TMA03: Using examples of case studies, critically evaluate the contribution cognitive neuropsychology has made to the understanding of normal cognitive function

TMA03: Using examples of case studies, critically evaluate the contribution cognitive neuropsychology has made to the understanding of normal cognitive function

Cognitive neuropsychology is an area in cognitive psychology whose objective is to understand how the functioning and structure of the brain is related to different psychological processes. Cognition is responsible with how mental processes have the ability to produce and store new memories, recognize people and objects, understand language, and have the ability to solve problems among others (Ellis & Young, 2013). Cognitive neuropsychology is rooted on studying how the cognition process is affected by some occurrences like neurological illness or brain damage. Through this is possible to explain why people remember some things while at the same time forget others. It can also explain how individuals perceive the environment, infer different patterns, how they understand language among other things. It takes the premise that while studying a system that has been damaged can serve in explaining how the system would work if it was intact (Kaye, 2010). This means that examining altered cognitive abilities creates a favourable platform for understanding different aspects of normal cognition. The aspect has been likened with the analogy of the car. Many people do not understand the processes behind the functioning of the engine. However, it is easier to understand how different parts work together once the car has developed a fault. The same case applies to damaged brains (Temple, 2014).

Cognitive neural psychology gained its recognition during the mid of the 19th century. This was when some researchers such as Wernicke, Bastian and Lichtheim began to make various inferences with regards to cognition (Caramazza & Coltheart, 2006). From this period, different changes have taken place in this field. This ranges from the techniques that psychologists use to study the brain to the objectives that they have while doing so. It is like a transitional process from an old age to a modernized technical field. Early works in cognitive neuropsychology were based on phrenologists such as Spurzheim and Gall (Kaye, 2010). They were of the opinion that mental abilities were usually located in different parts of the brain. This is a notion that has been held even in the current environment where there are sophisticated techniques such as fMRI and PET being used in the study of the brain.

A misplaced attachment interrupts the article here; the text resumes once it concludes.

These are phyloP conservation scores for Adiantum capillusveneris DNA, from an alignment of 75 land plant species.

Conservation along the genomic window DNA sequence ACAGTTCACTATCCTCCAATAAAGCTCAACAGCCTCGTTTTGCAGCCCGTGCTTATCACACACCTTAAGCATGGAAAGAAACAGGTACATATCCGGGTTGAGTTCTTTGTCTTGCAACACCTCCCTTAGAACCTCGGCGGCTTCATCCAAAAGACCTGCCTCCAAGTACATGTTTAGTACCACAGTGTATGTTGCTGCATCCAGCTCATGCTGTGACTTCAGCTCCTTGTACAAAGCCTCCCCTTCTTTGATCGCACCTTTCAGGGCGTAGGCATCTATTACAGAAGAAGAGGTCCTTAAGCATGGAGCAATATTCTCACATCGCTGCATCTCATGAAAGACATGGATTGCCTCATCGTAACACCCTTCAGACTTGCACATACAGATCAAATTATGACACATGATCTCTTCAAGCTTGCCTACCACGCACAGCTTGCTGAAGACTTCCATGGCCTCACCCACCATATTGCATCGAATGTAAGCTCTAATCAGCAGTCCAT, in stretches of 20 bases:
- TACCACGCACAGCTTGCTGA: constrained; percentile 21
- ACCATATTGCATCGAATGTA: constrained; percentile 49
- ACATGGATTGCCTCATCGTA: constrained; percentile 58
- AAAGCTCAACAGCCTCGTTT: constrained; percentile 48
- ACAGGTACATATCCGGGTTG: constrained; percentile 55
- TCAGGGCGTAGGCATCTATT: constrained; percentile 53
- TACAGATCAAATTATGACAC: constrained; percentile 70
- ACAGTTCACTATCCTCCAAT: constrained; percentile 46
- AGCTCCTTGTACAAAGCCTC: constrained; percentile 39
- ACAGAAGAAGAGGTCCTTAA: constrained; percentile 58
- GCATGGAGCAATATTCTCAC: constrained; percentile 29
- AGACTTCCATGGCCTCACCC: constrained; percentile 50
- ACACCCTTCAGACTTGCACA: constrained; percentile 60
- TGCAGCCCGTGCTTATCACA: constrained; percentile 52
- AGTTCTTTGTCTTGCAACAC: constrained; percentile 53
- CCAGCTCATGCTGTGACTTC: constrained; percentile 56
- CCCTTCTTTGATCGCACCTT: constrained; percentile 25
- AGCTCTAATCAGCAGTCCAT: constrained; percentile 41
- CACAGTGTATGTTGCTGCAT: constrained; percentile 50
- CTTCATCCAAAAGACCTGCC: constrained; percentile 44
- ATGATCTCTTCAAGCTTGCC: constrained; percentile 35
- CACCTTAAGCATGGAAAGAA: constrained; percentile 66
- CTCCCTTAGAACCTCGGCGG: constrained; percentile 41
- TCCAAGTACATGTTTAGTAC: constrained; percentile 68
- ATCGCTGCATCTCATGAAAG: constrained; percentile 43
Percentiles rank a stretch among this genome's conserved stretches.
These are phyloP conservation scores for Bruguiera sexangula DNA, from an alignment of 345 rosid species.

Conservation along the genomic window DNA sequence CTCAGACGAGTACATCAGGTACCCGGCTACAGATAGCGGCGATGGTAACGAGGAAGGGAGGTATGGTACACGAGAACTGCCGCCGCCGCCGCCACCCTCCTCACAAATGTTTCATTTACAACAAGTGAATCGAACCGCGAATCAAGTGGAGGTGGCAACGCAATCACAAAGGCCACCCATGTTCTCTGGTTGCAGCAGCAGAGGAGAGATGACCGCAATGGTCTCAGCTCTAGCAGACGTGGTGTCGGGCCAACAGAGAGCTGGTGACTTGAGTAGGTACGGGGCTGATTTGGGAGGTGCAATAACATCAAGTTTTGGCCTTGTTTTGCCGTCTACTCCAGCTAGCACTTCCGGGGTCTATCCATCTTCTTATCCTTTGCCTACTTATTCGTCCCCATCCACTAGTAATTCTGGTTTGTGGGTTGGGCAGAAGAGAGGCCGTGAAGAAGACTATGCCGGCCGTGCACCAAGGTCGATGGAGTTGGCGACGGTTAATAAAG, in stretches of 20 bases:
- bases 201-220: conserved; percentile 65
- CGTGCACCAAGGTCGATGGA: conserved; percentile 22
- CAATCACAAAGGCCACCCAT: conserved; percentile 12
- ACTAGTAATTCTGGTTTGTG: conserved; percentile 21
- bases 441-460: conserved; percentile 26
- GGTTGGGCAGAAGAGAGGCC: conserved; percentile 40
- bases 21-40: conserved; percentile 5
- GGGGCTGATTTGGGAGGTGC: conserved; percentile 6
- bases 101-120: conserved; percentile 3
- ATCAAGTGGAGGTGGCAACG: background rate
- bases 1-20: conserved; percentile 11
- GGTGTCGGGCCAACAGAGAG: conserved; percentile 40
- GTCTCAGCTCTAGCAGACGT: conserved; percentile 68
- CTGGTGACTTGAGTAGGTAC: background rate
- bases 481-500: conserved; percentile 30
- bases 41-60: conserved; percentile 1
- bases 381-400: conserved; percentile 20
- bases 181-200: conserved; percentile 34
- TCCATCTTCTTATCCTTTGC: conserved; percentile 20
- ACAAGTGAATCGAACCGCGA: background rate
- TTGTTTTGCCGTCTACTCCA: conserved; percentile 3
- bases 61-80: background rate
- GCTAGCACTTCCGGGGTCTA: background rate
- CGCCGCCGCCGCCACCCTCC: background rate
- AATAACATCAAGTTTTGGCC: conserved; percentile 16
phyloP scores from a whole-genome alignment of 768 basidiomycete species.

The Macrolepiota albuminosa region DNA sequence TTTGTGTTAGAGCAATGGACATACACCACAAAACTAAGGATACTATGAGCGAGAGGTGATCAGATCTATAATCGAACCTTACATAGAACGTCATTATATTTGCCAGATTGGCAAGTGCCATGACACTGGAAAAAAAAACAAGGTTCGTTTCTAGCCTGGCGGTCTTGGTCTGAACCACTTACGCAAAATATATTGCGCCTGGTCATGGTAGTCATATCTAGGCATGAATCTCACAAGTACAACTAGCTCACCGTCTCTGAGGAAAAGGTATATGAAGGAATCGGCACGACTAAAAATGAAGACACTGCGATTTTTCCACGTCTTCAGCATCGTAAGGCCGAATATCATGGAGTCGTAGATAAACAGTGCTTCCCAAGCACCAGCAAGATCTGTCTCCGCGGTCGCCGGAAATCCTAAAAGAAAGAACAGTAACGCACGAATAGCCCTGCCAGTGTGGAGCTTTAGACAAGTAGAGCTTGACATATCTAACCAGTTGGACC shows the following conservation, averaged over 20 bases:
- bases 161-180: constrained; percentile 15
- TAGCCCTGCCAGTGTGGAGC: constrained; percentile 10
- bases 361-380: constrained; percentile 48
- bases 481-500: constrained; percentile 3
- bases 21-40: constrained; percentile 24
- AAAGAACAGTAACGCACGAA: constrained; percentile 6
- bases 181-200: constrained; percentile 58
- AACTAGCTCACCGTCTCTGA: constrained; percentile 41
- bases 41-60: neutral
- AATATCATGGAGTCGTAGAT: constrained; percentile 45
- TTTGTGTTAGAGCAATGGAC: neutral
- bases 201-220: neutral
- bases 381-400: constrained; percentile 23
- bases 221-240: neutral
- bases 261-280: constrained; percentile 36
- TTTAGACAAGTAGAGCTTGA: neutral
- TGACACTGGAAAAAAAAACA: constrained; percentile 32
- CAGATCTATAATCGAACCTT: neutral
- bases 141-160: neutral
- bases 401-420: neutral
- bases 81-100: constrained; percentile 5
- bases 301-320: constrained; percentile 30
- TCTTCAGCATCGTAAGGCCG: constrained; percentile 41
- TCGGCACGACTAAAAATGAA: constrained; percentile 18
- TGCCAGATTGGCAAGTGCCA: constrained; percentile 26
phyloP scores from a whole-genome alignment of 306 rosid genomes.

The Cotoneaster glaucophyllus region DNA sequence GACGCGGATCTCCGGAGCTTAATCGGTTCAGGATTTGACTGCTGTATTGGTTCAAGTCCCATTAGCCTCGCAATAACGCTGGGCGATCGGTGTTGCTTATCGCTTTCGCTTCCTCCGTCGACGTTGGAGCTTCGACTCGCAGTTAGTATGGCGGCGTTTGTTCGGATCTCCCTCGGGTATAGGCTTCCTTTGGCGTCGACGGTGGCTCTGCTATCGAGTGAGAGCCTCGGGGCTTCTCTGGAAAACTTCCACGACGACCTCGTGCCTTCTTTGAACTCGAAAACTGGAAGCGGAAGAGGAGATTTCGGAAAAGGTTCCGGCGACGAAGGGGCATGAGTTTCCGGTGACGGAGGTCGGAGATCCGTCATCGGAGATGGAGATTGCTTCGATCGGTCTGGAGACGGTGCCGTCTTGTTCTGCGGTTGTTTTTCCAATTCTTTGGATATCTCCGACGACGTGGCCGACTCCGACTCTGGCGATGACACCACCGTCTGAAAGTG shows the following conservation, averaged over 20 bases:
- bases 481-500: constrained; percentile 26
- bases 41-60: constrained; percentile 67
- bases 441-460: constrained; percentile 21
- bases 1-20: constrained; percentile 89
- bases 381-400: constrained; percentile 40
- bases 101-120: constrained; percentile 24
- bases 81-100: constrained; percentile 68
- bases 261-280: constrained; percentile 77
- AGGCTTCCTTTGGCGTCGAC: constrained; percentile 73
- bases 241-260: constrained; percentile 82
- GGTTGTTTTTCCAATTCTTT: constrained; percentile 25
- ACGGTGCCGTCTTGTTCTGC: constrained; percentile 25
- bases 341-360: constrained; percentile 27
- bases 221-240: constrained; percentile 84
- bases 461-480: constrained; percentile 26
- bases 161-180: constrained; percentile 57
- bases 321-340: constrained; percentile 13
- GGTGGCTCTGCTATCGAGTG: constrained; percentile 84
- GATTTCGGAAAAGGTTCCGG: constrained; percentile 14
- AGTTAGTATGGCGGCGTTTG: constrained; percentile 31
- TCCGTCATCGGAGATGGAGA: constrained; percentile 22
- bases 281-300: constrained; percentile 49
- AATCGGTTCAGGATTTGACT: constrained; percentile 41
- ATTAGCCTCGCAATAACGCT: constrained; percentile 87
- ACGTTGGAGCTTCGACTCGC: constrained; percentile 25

Cognitive neuropsychology has played an important role to help people understand the normal cognitive function. This aspect can be viewed by examining various psychological case studies that have been devoted for this area of study. To begin with, it has helped use understand that different cognition functions take place in different parts of the brain. This is to say that the aspect of thinking, perception, remembering and reasoning all take place in different parts of the brain. One of them might be impaired, but the others still perform at their optimal levels. There are several case studies that can be used to verify this phenomenon. In 1848, Phineas Gage, a worker at a Canadian railroad construction was involved in an accident whereby tamping iron shoot through his lower check and out through the top of his head. He was lifted 20 feet in the air before landing on the ground. Gage survived the accident, and was able to walk from the scene comfortably and could also talk with ease as he did before the accident. To everyone the accident seemed to have caused no effects on him. However, this was not the case. With time his reliability prospects dwindled significantly. He became very unreliable and most of the judgments he made from that time were very bad. Gage ruined himself financially and his social skills were lost. Harlow, a neurologist postulated that the damage on Gage’s brain had disrupted his abilities of maintaining socially accepted behaviours and ability to plan. Harlow could not investigate the ideas developed at that time, but many years from that time different brain imaging techniques have verified the evaluation (Kaye, 2010). This case study provides significant information that different cognition functions take place in different parts of the brain. This is because with Gage, he could still walk and talk effectively. The part of the brain involved with these activities was not damaged at all. If all the activities are processed in the same section, these activities would have been impaired too. This is also to show that these parts are independent of each other. If they were dependent, impairment of one part would render the others futile.